Since the very beginning there has always been debate over feminism, especially in regards to reproductive rights. Women have long fought for their rights to be equal and make choices regarding their own bodies. For many women, motherhood has stood for submissiveness and dependency to men. Women sought to be independent and in charge of their own lives, able to go against society’s stereotypical ideals of women remaining in the house cooking and cleaning. They wanted to go out and wear what they wanted and do what they wanted.

When 3rd wave feminism came in the 90’s counter-cultured scene, women secured their idea of not having to bear children or ‘breed’ in order to maintain their womanhood. They re-defined themselves and what it meant to be ‘feminine’.

This is all fine and dandy until we reach the early 2000s. There was so much controversy over judging those who chose not to have children, but what about the other side? Those who chose to bear children or keep their babies rather than abort after getting pregnant at a young age, also face criticisms from similar parties. There seems to be this assumption that either women will have an abortion or men will stick around or that if they don’t, women will abort by the fault. Neither of these assumptions should be made.

My daughter Sophia and I
Feminists pride themselves on having fought to have “choices”. Key word, “choices”, not just one choice, which seems to be something we’ve forgotten. Women have the right to pursue whatever they want, yet even women who fought to have choices still stereotype against those who have decided to have children.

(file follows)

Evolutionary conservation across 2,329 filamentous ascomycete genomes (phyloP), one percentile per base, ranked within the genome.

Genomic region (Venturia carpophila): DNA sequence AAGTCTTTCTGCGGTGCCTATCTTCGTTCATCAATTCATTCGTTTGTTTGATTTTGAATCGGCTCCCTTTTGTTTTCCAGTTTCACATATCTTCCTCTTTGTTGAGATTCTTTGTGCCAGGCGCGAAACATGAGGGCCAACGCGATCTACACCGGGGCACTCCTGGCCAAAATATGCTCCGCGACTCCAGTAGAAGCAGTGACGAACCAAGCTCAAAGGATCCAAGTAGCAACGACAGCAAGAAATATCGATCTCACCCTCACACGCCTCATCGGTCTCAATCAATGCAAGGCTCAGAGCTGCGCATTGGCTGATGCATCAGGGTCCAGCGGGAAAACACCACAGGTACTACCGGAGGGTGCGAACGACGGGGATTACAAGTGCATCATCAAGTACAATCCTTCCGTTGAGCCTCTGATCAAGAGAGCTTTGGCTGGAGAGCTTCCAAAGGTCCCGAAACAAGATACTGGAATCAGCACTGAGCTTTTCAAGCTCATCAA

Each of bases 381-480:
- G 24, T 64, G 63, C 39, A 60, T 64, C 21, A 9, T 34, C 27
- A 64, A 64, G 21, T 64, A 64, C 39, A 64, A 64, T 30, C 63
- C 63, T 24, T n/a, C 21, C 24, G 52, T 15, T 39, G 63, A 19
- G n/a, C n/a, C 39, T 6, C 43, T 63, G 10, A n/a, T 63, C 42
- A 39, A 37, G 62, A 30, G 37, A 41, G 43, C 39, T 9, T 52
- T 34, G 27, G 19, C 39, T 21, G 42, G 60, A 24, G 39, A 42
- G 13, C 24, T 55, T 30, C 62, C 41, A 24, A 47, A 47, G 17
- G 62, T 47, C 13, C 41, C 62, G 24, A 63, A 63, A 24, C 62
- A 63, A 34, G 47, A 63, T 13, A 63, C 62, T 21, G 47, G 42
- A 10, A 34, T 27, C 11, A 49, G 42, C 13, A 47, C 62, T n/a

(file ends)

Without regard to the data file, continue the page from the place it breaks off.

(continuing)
Many women who get pregnant nowadays face the stigma of either being deemed a good mother or a bad mother. It seems to me that the parameters in which society sets as standards of a woman fit to be a mother are drastically unrealistic. If you’re poor, you’re unfit. If you’re young, you’re unfit. If you’re counter-cultured, you’re unfit. If you’re uneducated, you’re unfit. The phrase, “new momism” dictates that in order to be a good mother, a woman must devote all of her time, energy, and attention to her child. This is not so.

I for one, was 15 when I got pregnant. Though foolish of me to assume I was capable of adequately understanding consequences of having sex and though I did not ever see myself as a mother, I got pregnant. I was very against the idea of killing my unborn child, an innocent being who did not willfully decide to grow inside me. The father abandoned the both of us, but I loved our child nonetheless, even if we hadn't met yet. I made the decision to keep my child and I feel punished for it. I, like anyone would, still wanted to receive an education beyond high school. So I did. My daughter is now 3 and I am now 20 years old and am close to entering my 3rd year at a private university and I fully intend on moving forward to getting my Master’s degree. I also work. Yet, everyday, despite me taking care of everything, am judged for being a 20-year-old Punk mother. I get told I made a poor decision in not aborting my daughter by other women my age as well as older women. I get told I made a poor decision because it resulted in me acquiring stretch marks and loose skin, thus making me undesirable, by both men and women. Since when did it become a norm to murder children regularly just because they’re not born yet? And since when is it ugly to create human life? It seems to me that feminists today are being biased.

When I got pregnant, I was homeless and all the odds were
My daughter Sophia and I